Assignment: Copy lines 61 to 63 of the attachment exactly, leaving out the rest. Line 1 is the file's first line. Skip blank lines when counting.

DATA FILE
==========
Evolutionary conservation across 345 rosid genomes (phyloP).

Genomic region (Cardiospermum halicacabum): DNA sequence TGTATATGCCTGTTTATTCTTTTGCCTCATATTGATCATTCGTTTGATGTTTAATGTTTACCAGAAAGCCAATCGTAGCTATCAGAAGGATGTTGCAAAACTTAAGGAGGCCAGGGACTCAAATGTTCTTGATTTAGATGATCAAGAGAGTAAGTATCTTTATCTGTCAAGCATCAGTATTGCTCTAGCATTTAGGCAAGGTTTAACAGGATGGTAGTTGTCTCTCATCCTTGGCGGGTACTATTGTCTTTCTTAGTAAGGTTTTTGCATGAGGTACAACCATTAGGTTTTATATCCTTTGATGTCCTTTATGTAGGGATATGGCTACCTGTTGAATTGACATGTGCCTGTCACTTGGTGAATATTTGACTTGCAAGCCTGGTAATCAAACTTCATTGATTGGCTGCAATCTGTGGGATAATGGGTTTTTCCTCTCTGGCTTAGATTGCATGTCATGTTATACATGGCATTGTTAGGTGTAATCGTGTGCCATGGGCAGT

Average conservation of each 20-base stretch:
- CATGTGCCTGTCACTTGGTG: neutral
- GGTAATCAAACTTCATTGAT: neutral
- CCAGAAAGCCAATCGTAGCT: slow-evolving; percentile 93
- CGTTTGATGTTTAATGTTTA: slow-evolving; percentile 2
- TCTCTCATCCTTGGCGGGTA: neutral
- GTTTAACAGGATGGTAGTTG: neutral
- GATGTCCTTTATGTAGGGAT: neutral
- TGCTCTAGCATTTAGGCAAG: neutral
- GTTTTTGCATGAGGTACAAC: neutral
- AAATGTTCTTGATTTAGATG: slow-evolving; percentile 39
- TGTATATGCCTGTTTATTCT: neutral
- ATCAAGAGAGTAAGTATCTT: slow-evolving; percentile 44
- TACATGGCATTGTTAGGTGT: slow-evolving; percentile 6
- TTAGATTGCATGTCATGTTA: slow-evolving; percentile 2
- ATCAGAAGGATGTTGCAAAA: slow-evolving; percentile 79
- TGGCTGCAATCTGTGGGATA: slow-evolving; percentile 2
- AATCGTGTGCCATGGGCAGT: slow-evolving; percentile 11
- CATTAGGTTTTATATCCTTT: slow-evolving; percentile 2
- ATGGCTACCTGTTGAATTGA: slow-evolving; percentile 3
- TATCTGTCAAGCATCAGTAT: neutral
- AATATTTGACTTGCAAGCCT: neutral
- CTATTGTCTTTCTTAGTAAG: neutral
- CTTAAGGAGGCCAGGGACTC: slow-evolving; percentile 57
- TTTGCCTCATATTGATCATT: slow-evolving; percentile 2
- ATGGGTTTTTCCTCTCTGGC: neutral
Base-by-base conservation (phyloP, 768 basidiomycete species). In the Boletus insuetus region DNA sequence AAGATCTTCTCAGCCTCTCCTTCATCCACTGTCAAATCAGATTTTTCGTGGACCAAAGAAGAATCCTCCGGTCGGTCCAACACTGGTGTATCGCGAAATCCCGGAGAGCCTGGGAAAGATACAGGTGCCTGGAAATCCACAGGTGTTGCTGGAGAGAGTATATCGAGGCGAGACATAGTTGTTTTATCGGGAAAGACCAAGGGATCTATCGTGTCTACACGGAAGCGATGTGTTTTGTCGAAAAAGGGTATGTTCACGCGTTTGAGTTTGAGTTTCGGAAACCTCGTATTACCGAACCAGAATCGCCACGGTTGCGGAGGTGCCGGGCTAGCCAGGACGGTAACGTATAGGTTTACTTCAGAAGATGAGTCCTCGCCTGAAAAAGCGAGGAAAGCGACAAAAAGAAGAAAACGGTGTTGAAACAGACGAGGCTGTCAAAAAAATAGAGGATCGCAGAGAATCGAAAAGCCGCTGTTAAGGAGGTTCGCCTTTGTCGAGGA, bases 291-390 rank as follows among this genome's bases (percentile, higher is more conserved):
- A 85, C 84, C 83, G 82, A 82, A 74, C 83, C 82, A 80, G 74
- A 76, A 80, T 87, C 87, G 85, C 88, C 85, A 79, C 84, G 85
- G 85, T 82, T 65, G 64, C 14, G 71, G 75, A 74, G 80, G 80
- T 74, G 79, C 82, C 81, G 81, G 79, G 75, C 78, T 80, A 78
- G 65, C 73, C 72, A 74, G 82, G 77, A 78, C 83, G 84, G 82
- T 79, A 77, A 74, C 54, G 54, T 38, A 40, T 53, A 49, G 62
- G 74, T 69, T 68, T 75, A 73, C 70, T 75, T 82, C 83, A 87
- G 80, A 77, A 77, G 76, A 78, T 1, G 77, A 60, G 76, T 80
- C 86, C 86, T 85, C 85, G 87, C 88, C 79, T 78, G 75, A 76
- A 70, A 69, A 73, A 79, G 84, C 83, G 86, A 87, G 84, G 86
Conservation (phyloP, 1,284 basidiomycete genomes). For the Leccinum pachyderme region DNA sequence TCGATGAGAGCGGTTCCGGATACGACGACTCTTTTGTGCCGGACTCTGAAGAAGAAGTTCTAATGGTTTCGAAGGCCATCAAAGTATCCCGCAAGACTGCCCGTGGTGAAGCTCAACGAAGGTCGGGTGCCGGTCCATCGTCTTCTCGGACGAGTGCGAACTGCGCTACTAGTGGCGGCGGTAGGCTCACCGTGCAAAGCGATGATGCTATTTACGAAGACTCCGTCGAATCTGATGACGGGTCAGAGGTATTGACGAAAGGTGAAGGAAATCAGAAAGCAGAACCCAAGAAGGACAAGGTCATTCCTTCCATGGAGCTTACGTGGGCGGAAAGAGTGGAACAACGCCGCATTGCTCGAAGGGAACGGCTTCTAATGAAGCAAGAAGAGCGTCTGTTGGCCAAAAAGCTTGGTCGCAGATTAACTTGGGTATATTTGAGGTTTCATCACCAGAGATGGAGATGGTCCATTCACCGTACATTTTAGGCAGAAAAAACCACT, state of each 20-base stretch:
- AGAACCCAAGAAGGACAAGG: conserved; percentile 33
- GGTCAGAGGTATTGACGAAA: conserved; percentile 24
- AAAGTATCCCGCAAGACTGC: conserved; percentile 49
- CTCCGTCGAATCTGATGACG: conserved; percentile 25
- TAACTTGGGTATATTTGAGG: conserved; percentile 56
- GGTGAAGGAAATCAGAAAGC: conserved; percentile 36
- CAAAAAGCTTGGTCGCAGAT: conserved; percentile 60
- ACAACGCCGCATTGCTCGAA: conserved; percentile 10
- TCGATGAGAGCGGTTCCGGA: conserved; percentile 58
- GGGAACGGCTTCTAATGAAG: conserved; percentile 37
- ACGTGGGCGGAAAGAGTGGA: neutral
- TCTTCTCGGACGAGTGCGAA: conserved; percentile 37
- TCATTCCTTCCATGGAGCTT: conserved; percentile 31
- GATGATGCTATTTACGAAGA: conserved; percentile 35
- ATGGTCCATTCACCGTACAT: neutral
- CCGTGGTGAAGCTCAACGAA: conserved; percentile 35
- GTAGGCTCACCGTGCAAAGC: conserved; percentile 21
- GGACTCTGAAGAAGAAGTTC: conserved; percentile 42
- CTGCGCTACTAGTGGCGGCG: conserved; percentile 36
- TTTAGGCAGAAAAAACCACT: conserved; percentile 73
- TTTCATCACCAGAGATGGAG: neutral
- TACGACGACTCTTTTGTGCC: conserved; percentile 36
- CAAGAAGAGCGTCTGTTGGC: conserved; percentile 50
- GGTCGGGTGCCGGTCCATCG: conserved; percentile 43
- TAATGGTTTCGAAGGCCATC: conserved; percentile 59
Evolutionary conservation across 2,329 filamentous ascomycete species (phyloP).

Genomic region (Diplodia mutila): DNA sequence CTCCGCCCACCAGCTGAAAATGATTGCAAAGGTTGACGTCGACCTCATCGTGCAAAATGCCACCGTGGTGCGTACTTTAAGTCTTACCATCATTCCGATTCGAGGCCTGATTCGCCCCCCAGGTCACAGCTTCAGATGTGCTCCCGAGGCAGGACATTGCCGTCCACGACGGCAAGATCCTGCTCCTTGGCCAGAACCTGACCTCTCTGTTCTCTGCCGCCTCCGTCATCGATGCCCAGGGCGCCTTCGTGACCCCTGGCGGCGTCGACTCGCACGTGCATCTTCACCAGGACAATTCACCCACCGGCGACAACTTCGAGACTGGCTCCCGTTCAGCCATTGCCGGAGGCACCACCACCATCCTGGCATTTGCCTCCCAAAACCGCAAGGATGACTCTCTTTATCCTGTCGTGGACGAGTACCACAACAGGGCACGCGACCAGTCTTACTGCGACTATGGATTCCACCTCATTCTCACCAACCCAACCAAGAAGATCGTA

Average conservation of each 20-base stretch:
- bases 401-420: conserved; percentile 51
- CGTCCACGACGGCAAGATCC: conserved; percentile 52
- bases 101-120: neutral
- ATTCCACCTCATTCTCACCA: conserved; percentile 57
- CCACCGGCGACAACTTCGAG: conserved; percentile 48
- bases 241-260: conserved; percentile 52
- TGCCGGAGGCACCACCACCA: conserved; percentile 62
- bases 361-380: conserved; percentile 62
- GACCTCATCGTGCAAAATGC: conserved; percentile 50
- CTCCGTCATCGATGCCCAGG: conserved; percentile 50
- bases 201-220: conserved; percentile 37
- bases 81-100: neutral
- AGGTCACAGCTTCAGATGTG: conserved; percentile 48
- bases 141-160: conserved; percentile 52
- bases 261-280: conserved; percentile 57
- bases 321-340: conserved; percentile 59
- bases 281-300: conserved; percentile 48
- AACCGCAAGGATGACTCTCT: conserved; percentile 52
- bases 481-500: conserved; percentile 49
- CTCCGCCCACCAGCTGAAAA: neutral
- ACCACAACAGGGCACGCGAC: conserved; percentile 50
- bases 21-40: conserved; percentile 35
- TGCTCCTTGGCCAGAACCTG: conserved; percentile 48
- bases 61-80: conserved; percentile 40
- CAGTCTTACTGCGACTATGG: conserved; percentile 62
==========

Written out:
- TTTCATCACCAGAGATGGAG: neutral
- TACGACGACTCTTTTGTGCC: conserved; percentile 36
- CAAGAAGAGCGTCTGTTGGC: conserved; percentile 50